British Columbia

B.C. nurse loses her job after assuming power of attorney and taking elderly woman's coin collection

B.C.'s College of Registered Nurses has cancelled the registration of a care home director who gained power of attorney over an 86-year-old patient and took the woman's coin collection.

Jacqueline Orina claims she's a victim, but regulator says treatment of 86-year-old unacceptable

The B.C. College of Registered Nurses claims Jacqueline Orina breached her professional ethics in relation to an 86-year-old patient. (Shutterstock)

B.C.'s College of Registered Nurses has cancelled the registration of a Vancouver care home director who gained power of attorney over an 86-year-old patient and took the woman's coin collection.

According to a consent agreement reached in March, Jacqueline Orina also manoeuvred to have the woman admitted into care despite knowing she "did not want to go to the facility."

The college claims Orina completed a referral form containing information she knew to be untrue — including a claim the woman had dementia.

After the care home launched an investigation, she allegedly tried to secretly return the coins.

"Ms. Orina did some very unethical things and the college took her behaviour and the breach of ethics that she characterized very seriously," said college registrar and CEO Cynthia Johansen.

"We've now barred her from working as a nurse in our province."

'It's me who is the victim here'

The Royal Ascot Care Centre terminated Orina's employment in April 2014. Reached by telephone, Orina said she didn't want to comment.

"I just want to move on. I need to start anew here," she said.

"It's me who is the victim here."

According to the consent agreement, Orina's position as director of care was "one that involves a high level of trust and responsibility, as it involves the care of a largely elderly and vulnerable group of people."

Jacqueline Orina was director of care at Royal Ascot Care Centre before her employment was terminated in 2014. (Vancouver Coast Health)

Orina allegedly met the woman — called F in the documents — when her sister became a long-term care resident.

F had no other immediate family in the area but was "healthy and living independently in an apartment."

Orina allegedly began to encourage F to move into Royal Ascot, driving her to medical appointments and to church. Then, in January 2014, the college says Orina arranged to have F admitted as a private-pay patient.

"Ms Orina knew that a 'private-pay' stay at the facility was an expenditure that F., as a senior living on a fixed income, could not comfortably afford," the order says.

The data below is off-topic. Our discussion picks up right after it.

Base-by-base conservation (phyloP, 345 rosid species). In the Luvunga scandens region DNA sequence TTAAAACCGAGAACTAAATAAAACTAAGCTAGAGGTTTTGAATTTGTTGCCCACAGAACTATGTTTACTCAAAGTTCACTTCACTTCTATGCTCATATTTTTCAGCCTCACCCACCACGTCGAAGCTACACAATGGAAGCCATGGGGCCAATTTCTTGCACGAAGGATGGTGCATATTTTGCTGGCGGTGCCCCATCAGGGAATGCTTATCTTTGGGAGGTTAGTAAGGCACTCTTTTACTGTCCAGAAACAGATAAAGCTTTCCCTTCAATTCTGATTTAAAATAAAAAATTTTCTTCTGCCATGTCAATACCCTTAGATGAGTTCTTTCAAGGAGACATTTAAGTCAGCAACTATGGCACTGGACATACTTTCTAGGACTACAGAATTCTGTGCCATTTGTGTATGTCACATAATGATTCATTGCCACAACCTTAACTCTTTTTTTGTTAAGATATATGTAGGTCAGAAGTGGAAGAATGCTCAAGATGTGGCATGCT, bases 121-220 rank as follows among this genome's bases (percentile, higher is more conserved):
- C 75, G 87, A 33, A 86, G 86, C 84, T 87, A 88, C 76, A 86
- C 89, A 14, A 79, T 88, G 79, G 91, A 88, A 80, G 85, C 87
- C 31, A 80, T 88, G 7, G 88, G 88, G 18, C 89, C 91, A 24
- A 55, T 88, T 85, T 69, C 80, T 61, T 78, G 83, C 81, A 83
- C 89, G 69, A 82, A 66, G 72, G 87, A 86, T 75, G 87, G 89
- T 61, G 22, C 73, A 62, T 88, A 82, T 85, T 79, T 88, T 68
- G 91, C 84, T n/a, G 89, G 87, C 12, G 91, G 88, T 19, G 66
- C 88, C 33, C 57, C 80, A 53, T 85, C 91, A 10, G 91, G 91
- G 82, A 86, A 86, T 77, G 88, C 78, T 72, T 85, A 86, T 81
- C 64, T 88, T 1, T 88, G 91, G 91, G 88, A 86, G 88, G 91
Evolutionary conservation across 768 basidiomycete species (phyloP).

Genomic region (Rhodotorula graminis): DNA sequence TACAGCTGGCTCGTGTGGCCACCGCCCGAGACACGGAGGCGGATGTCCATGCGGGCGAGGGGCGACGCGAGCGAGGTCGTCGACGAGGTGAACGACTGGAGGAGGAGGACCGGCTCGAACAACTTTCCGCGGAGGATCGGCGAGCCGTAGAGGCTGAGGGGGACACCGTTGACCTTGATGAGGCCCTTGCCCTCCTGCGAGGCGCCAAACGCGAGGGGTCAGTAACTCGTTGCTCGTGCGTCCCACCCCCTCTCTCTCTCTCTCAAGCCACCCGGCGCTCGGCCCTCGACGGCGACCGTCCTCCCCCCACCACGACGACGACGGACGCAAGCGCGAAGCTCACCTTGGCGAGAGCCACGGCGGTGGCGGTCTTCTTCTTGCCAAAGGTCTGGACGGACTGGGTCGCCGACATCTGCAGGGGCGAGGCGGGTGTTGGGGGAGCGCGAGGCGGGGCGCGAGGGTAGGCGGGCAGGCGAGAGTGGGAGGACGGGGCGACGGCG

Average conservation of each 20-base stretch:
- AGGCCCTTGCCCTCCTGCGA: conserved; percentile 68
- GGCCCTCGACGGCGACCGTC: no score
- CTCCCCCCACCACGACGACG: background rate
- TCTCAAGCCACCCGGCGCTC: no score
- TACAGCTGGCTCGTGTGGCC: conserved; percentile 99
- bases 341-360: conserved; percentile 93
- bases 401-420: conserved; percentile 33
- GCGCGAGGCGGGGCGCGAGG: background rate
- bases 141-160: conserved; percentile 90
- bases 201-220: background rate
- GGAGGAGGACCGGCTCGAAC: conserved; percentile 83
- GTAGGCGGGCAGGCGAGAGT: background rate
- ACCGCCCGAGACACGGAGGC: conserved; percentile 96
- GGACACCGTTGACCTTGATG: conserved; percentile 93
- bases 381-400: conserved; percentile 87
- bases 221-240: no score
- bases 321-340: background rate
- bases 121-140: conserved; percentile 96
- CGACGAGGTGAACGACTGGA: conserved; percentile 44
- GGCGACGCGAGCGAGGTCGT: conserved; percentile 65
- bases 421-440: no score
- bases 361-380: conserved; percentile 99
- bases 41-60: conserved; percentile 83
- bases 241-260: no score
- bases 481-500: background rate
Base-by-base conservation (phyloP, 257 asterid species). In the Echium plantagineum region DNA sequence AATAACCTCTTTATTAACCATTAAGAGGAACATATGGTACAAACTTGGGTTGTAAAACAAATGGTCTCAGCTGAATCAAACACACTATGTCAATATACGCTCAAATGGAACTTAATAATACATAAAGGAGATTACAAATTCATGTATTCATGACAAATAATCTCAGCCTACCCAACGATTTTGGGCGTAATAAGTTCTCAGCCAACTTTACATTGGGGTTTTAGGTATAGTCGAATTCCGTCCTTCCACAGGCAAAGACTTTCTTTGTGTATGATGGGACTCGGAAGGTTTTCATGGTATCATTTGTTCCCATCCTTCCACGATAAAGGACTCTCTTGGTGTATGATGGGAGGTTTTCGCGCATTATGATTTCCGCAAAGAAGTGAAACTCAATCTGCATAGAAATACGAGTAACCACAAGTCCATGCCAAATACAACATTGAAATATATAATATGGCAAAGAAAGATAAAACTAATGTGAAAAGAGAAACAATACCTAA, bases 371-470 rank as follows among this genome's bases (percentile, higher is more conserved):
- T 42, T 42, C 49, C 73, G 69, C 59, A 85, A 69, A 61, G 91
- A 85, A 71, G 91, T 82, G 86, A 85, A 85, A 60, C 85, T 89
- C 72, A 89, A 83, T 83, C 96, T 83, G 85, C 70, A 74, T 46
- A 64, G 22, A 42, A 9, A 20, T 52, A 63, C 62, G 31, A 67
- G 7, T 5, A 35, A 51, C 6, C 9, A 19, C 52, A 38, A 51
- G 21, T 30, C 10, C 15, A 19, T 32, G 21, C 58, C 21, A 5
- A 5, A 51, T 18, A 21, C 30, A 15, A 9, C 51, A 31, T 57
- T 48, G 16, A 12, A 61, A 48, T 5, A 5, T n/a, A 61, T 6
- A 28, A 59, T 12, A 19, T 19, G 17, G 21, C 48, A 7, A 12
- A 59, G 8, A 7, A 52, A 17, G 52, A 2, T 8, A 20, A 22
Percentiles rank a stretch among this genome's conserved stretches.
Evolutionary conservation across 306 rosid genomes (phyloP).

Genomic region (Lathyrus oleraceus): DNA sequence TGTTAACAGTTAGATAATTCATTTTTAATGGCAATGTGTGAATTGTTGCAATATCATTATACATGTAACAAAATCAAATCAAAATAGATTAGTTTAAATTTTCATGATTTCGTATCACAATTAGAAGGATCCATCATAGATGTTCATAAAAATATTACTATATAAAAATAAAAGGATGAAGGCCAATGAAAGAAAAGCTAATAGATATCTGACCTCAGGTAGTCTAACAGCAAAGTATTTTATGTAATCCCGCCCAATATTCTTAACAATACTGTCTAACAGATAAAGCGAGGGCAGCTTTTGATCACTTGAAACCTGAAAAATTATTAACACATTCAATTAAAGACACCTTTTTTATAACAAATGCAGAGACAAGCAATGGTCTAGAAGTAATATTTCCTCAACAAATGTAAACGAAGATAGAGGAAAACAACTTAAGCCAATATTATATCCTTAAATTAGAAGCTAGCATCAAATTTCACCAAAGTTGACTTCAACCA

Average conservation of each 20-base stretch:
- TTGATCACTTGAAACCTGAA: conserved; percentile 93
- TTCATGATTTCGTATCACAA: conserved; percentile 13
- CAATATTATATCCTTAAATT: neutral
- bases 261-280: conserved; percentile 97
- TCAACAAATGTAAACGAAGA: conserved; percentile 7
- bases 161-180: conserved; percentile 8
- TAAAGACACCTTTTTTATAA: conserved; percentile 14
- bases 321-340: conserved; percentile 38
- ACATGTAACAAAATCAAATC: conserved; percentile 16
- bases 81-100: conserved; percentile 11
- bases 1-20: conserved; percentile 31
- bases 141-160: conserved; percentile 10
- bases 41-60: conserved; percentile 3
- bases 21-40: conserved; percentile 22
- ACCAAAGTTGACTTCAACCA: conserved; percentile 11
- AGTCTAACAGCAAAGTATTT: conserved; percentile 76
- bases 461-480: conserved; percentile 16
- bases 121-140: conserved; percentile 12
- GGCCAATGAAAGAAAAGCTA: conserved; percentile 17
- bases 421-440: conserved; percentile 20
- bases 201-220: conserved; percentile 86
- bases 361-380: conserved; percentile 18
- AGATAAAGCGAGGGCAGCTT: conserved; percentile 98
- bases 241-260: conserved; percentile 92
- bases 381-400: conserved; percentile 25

The nurse allegedly filled out health authority referral forms claiming F had a variety of medical conditions for which she had never been diagnosed.

"In particular, Ms. Orina knew that the purported diagnosis of 'dementia' was untrue, but wrote it anyway because she thought it would increase the likelihood of F. being approved for subsidized long-term residential care," the order says.

Coin collection's secret return

Days later, Orina allegedly recruited facility employees to clean out F's apartment without her knowledge or consent.

A few items went to the care home, some went to the dump, and Orina allegedly kept others — including the coin collection. The people who helped were paid out of F's facility trust account.

The elderly woman fell on January 12, 2014 and then again two days later. She was operated on for a broken hip.

After the operation, she was transferred to a different private care facility specially devoted to people recovering from orthopaedic surgery. Orina continued to visit her, allegedly charging her visits to F's trust account, which had remained open despite the fact F was no longer one of her residents.

According to the consent agreement, Orina then "induced and influenced F. to appoint her as F's attorney by power of attorney."

But in the following weeks, the risk manager at Vancouver Coastal Health contacted the administrator at Royal Ascot to say F couldn't return to the facility because he had learned Orina had power of attorney — a conflict of interest.

A workplace investigation ensued, during which Orina allegedly persuaded another staff member to "secretly return the coin collection to the facility over the Easter long weekend and to conceal that this has been done."

But as the week went on, the staff member "became increasingly uncomfortable due to her and Ms. Orina's dishonesty and eventually revealed the truth."

College exists to 'ensure public safety'

Johansen said the college relies on the public for reports of suspected wrongdoing.

"The reason that the college exists is to ensure public safety," she said.

"Nurses are one of the most trusted professional groups. And so our job is to ensure that the public receives safe, competent care from safe, trustworthy nurses."

In addition to having her registration cancelled, Orina is barred from applying for reinstatement for at least five years.

An administrator at Royal Ascot did not want to comment on the case, saying from their perspective "the reason why it's at the college is we brought it to the college's attention."

She said "we did everything that we could do to protect our clients here and the rest of the public at large."

Read the consent agreement

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